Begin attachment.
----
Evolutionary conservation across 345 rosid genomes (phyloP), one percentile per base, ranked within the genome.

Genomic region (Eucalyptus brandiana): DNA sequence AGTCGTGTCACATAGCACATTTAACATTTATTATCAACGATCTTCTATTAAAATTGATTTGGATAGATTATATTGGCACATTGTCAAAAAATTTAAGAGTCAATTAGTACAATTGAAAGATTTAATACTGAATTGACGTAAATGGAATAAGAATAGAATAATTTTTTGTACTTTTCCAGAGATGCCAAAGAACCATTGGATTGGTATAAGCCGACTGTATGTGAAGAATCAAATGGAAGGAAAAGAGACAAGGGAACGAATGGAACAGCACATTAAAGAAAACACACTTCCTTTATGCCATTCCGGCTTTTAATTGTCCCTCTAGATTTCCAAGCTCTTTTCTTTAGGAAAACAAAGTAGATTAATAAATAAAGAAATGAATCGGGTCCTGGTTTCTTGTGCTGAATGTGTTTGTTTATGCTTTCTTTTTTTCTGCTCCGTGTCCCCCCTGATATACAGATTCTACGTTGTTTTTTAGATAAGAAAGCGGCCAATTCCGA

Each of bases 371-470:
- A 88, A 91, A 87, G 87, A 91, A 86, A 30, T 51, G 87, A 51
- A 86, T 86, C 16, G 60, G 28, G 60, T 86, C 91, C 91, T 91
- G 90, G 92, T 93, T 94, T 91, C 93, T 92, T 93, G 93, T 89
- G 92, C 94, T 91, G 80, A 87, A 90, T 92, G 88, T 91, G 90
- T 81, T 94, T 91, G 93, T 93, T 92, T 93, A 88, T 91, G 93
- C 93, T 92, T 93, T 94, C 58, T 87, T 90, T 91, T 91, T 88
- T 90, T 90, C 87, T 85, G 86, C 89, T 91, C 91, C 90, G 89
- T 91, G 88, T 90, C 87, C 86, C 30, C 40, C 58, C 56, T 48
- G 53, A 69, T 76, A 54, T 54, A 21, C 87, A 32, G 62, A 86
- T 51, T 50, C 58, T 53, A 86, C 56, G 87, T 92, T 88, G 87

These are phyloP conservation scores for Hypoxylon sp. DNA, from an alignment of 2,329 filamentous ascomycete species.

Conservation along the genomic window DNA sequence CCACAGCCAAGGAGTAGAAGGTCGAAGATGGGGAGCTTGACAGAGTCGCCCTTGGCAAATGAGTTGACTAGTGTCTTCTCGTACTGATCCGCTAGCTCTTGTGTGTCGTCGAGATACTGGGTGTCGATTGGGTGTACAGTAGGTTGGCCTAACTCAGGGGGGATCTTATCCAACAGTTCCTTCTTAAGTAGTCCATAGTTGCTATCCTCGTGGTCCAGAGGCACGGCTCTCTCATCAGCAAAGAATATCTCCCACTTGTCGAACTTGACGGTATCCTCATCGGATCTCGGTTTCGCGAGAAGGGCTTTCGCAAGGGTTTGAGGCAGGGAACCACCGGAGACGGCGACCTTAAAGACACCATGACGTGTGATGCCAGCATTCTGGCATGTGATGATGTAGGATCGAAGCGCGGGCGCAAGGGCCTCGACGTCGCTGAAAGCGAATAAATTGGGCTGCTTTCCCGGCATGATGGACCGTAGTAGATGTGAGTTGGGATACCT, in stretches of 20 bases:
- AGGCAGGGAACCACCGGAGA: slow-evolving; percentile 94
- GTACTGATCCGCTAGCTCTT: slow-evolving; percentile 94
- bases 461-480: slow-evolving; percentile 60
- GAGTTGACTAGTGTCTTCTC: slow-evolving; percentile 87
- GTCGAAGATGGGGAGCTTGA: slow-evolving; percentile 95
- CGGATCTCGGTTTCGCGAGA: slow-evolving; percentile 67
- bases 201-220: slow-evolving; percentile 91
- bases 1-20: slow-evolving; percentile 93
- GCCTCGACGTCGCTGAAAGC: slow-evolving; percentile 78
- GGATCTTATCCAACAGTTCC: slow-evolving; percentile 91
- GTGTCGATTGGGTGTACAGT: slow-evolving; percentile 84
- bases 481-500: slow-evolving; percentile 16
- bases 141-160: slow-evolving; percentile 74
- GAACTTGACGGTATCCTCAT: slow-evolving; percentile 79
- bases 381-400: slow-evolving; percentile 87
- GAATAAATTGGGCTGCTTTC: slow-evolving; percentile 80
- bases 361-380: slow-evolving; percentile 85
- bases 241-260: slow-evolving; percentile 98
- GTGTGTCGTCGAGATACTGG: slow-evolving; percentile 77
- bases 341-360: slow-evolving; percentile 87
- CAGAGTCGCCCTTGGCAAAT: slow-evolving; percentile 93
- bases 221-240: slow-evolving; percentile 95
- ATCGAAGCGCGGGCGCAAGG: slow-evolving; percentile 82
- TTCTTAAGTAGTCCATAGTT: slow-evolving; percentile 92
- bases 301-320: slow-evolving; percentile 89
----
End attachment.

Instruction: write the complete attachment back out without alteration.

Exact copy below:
Evolutionary conservation across 345 rosid genomes (phyloP), one percentile per base, ranked within the genome.

Genomic region (Eucalyptus brandiana): DNA sequence AGTCGTGTCACATAGCACATTTAACATTTATTATCAACGATCTTCTATTAAAATTGATTTGGATAGATTATATTGGCACATTGTCAAAAAATTTAAGAGTCAATTAGTACAATTGAAAGATTTAATACTGAATTGACGTAAATGGAATAAGAATAGAATAATTTTTTGTACTTTTCCAGAGATGCCAAAGAACCATTGGATTGGTATAAGCCGACTGTATGTGAAGAATCAAATGGAAGGAAAAGAGACAAGGGAACGAATGGAACAGCACATTAAAGAAAACACACTTCCTTTATGCCATTCCGGCTTTTAATTGTCCCTCTAGATTTCCAAGCTCTTTTCTTTAGGAAAACAAAGTAGATTAATAAATAAAGAAATGAATCGGGTCCTGGTTTCTTGTGCTGAATGTGTTTGTTTATGCTTTCTTTTTTTCTGCTCCGTGTCCCCCCTGATATACAGATTCTACGTTGTTTTTTAGATAAGAAAGCGGCCAATTCCGA

Each of bases 371-470:
- A 88, A 91, A 87, G 87, A 91, A 86, A 30, T 51, G 87, A 51
- A 86, T 86, C 16, G 60, G 28, G 60, T 86, C 91, C 91, T 91
- G 90, G 92, T 93, T 94, T 91, C 93, T 92, T 93, G 93, T 89
- G 92, C 94, T 91, G 80, A 87, A 90, T 92, G 88, T 91, G 90
- T 81, T 94, T 91, G 93, T 93, T 92, T 93, A 88, T 91, G 93
- C 93, T 92, T 93, T 94, C 58, T 87, T 90, T 91, T 91, T 88
- T 90, T 90, C 87, T 85, G 86, C 89, T 91, C 91, C 90, G 89
- T 91, G 88, T 90, C 87, C 86, C 30, C 40, C 58, C 56, T 48
- G 53, A 69, T 76, A 54, T 54, A 21, C 87, A 32, G 62, A 86
- T 51, T 50, C 58, T 53, A 86, C 56, G 87, T 92, T 88, G 87

These are phyloP conservation scores for Hypoxylon sp. DNA, from an alignment of 2,329 filamentous ascomycete species.

Conservation along the genomic window DNA sequence CCACAGCCAAGGAGTAGAAGGTCGAAGATGGGGAGCTTGACAGAGTCGCCCTTGGCAAATGAGTTGACTAGTGTCTTCTCGTACTGATCCGCTAGCTCTTGTGTGTCGTCGAGATACTGGGTGTCGATTGGGTGTACAGTAGGTTGGCCTAACTCAGGGGGGATCTTATCCAACAGTTCCTTCTTAAGTAGTCCATAGTTGCTATCCTCGTGGTCCAGAGGCACGGCTCTCTCATCAGCAAAGAATATCTCCCACTTGTCGAACTTGACGGTATCCTCATCGGATCTCGGTTTCGCGAGAAGGGCTTTCGCAAGGGTTTGAGGCAGGGAACCACCGGAGACGGCGACCTTAAAGACACCATGACGTGTGATGCCAGCATTCTGGCATGTGATGATGTAGGATCGAAGCGCGGGCGCAAGGGCCTCGACGTCGCTGAAAGCGAATAAATTGGGCTGCTTTCCCGGCATGATGGACCGTAGTAGATGTGAGTTGGGATACCT, in stretches of 20 bases:
- AGGCAGGGAACCACCGGAGA: slow-evolving; percentile 94
- GTACTGATCCGCTAGCTCTT: slow-evolving; percentile 94
- bases 461-480: slow-evolving; percentile 60
- GAGTTGACTAGTGTCTTCTC: slow-evolving; percentile 87
- GTCGAAGATGGGGAGCTTGA: slow-evolving; percentile 95
- CGGATCTCGGTTTCGCGAGA: slow-evolving; percentile 67
- bases 201-220: slow-evolving; percentile 91
- bases 1-20: slow-evolving; percentile 93
- GCCTCGACGTCGCTGAAAGC: slow-evolving; percentile 78
- GGATCTTATCCAACAGTTCC: slow-evolving; percentile 91
- GTGTCGATTGGGTGTACAGT: slow-evolving; percentile 84
- bases 481-500: slow-evolving; percentile 16
- bases 141-160: slow-evolving; percentile 74
- GAACTTGACGGTATCCTCAT: slow-evolving; percentile 79
- bases 381-400: slow-evolving; percentile 87
- GAATAAATTGGGCTGCTTTC: slow-evolving; percentile 80
- bases 361-380: slow-evolving; percentile 85
- bases 241-260: slow-evolving; percentile 98
- GTGTGTCGTCGAGATACTGG: slow-evolving; percentile 77
- bases 341-360: slow-evolving; percentile 87
- CAGAGTCGCCCTTGGCAAAT: slow-evolving; percentile 93
- bases 221-240: slow-evolving; percentile 95
- ATCGAAGCGCGGGCGCAAGG: slow-evolving; percentile 82
- TTCTTAAGTAGTCCATAGTT: slow-evolving; percentile 92
- bases 301-320: slow-evolving; percentile 89